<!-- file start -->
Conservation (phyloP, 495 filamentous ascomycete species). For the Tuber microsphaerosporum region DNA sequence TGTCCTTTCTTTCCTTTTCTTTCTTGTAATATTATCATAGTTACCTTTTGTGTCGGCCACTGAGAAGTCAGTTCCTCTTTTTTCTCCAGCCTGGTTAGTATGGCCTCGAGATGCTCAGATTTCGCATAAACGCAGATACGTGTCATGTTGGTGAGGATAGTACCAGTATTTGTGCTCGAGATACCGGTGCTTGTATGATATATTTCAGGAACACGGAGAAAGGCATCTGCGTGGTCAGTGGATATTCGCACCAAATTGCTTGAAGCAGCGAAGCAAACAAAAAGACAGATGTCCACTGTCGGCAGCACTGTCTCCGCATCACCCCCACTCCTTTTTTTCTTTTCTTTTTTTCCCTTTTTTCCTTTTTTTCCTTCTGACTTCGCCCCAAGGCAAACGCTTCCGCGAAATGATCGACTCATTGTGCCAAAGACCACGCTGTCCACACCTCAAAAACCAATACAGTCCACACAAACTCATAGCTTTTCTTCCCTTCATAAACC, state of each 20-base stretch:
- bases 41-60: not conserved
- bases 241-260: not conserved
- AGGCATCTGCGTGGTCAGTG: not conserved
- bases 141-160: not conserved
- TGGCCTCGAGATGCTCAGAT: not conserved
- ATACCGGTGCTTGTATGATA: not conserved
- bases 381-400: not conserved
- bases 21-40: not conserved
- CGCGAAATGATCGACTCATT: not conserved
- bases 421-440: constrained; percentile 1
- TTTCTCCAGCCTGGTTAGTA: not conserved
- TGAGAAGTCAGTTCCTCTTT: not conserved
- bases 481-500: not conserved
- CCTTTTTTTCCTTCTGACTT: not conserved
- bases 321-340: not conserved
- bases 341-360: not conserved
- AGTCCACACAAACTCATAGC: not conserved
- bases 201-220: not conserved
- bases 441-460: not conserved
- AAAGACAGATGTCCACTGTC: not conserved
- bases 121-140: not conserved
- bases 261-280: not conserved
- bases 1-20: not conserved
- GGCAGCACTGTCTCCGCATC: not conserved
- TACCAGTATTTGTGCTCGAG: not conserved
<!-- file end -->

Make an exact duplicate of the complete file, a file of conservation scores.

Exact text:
Conservation (phyloP, 495 filamentous ascomycete species). For the Tuber microsphaerosporum region DNA sequence TGTCCTTTCTTTCCTTTTCTTTCTTGTAATATTATCATAGTTACCTTTTGTGTCGGCCACTGAGAAGTCAGTTCCTCTTTTTTCTCCAGCCTGGTTAGTATGGCCTCGAGATGCTCAGATTTCGCATAAACGCAGATACGTGTCATGTTGGTGAGGATAGTACCAGTATTTGTGCTCGAGATACCGGTGCTTGTATGATATATTTCAGGAACACGGAGAAAGGCATCTGCGTGGTCAGTGGATATTCGCACCAAATTGCTTGAAGCAGCGAAGCAAACAAAAAGACAGATGTCCACTGTCGGCAGCACTGTCTCCGCATCACCCCCACTCCTTTTTTTCTTTTCTTTTTTTCCCTTTTTTCCTTTTTTTCCTTCTGACTTCGCCCCAAGGCAAACGCTTCCGCGAAATGATCGACTCATTGTGCCAAAGACCACGCTGTCCACACCTCAAAAACCAATACAGTCCACACAAACTCATAGCTTTTCTTCCCTTCATAAACC, state of each 20-base stretch:
- bases 41-60: not conserved
- bases 241-260: not conserved
- AGGCATCTGCGTGGTCAGTG: not conserved
- bases 141-160: not conserved
- TGGCCTCGAGATGCTCAGAT: not conserved
- ATACCGGTGCTTGTATGATA: not conserved
- bases 381-400: not conserved
- bases 21-40: not conserved
- CGCGAAATGATCGACTCATT: not conserved
- bases 421-440: constrained; percentile 1
- TTTCTCCAGCCTGGTTAGTA: not conserved
- TGAGAAGTCAGTTCCTCTTT: not conserved
- bases 481-500: not conserved
- CCTTTTTTTCCTTCTGACTT: not conserved
- bases 321-340: not conserved
- bases 341-360: not conserved
- AGTCCACACAAACTCATAGC: not conserved
- bases 201-220: not conserved
- bases 441-460: not conserved
- AAAGACAGATGTCCACTGTC: not conserved
- bases 121-140: not conserved
- bases 261-280: not conserved
- bases 1-20: not conserved
- GGCAGCACTGTCTCCGCATC: not conserved
- TACCAGTATTTGTGCTCGAG: not conserved